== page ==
Last updated on March 19th, 2019 at 09:28 am
After planning the big move for quite some time, Ann and I moved from the San Francisco Bay Area to Boulder, Colorado. Since we consciously made this change to simplify our way of life, I figured this might be of interest to others who share our ideals.
For years, we had been living on an old houseboat berthed in Oyster Point. I had a small sailboat I enjoyed sailing around; it was a pleasant way to live, but over the span of a few years some of the downsides were becoming difficult. Our home was tiny (about 200 square feet), and a little short on creature-comforts. We didn’t have hot water, our stove was a single electric burner, and heat was a problem in the winter since the insulation was poor and the windows were drafty. We could have improved all these things, but we didn’t plan to remain on the houseboat indefinitely. We wanted to buy a home together.
With the recent downturn in real estate prices, we knew the time was approaching for us to buy if we are going to. The thing is, the SF Bay Area is pretty expensive—the median home price in San Francisco was over $750,000! Sure, we could buy something very small there (I used to own a 307-square-foot condo which was fairly affordable for that location). But if we were to continue to compromise our housing comfort, we would have to see huge advantages elsewhere in life. It made sense when we were both working full-time; the variety of jobs and salaries available made it clearly worthwhile to live there. But now? Not so much… We decided to make a change.
It’s unusual to have a blank slate, with the entire world to consider as a possible place to call home. It’s a freedom we gained through following the Financial Integrity program for many years. This left us daydreaming, thinking about what we wanted in our new community. Most important to us were the ability to walk and bike everywhere we wanted to go, a nearby university to give the area a progressive and contemplative atmosphere, well-protected large natural spaces to explore and enjoy, more pronounced seasonal weather changes, and a reasonable compromise between the advantages of urban culture and rural wilderness.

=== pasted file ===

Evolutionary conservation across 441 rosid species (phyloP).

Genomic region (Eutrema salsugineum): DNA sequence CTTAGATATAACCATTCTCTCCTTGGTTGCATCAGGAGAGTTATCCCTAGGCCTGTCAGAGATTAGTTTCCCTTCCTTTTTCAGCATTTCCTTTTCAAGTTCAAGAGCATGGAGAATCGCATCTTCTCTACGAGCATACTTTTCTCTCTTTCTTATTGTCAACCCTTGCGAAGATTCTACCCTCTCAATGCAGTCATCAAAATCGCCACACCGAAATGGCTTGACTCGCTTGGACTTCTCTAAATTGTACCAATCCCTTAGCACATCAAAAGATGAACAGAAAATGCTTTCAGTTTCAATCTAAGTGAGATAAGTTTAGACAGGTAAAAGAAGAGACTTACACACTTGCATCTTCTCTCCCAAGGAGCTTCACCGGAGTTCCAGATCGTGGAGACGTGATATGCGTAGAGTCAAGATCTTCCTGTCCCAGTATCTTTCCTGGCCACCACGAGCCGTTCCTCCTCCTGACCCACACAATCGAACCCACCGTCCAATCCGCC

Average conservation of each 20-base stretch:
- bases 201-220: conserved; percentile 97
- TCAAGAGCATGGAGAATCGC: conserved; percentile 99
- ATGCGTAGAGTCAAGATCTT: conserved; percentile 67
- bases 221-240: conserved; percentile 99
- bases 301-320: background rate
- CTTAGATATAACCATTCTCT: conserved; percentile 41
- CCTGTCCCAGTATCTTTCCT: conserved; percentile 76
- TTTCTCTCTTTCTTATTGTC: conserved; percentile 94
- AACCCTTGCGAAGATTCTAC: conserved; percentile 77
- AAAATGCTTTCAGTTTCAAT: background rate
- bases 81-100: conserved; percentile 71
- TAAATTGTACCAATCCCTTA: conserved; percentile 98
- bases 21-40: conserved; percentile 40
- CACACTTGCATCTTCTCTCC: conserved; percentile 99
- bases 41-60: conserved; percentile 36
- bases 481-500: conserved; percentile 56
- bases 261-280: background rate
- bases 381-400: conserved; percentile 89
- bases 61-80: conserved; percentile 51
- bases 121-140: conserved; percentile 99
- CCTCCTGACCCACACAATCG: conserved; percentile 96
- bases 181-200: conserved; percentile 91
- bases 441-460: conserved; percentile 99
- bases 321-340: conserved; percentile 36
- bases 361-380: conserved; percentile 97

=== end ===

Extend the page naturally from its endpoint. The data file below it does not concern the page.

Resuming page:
We researched a wide variety of options from La Paz, Mexico to Asheville, North Carolina. We visited a few cities, and settled upon Boulder. I cheated a little, because I used to live here and missed it ever since. We openly discussed the downsides, including the lack of diversity, high price of housing (though still half that of San Francisco), more expensive groceries (and less variety), lack of the excellent city college we were used to, and the general way in which people in Boulder can seem a little sheltered relative to the urbanites of San Francisco.
With our destination chosen, we embarked upon The Big Move. I was able to combine an apartment-hunting trip with another excursion, enabling me to go to our new city in January to find a place to live. We worked together to choose a place, and then regrouped to pack up our lives. We gave away most of what we owned, which enabled us to move relatively cheaply and simply. The toughest part was about 1,200 miles in a small car with a loudly meowing cat in a snowstorm…
In the process of moving, I took the opportunity to change a few things in my life. I eliminated my cell phone, replacing it with a Skype phone number which I can only access with an Internet connection. My phone bills dropped from nearly $80 per month to $60 per year. I was able to easily make this change because my new friends won’t have known me to be always available before now, and because the culture in Colorado is more accepting of people without cell phones.
Another major change was replacing my car with a bicycle. Since I use a bike for all my transportation needs I no longer pay for car insurance, registration, gasoline, repairs, parking, tolls, and so on. Instead, I’m outside more of each day, getting exercise and watching the Canadian geese and blue herons migrate through. With a second-hand bike trailer, I’m able to haul a lot of stuff when needed. Yes, I’m outside sometimes when I’d rather not be (riding in a blizzard is a little tough), but on average I enjoy it immensely. Again, because my new friends will have always known me as a cyclist and not a driver, it was easiest for me to make this change at move-time.
Ann and I hadn’t moved to a new area in quite a long time, and having gone through it again now, we remember how disruptive it is. We both feel like we’ve had a major setback in life for doing this. It will be years before we rebuild the level of friendships we cherished in the Bay Area. We’re social people who deeply need friends around us who know us well. However, that will all come in time. But this time, we plan to stay in one place indefinitely, plants roots here, and a garden too!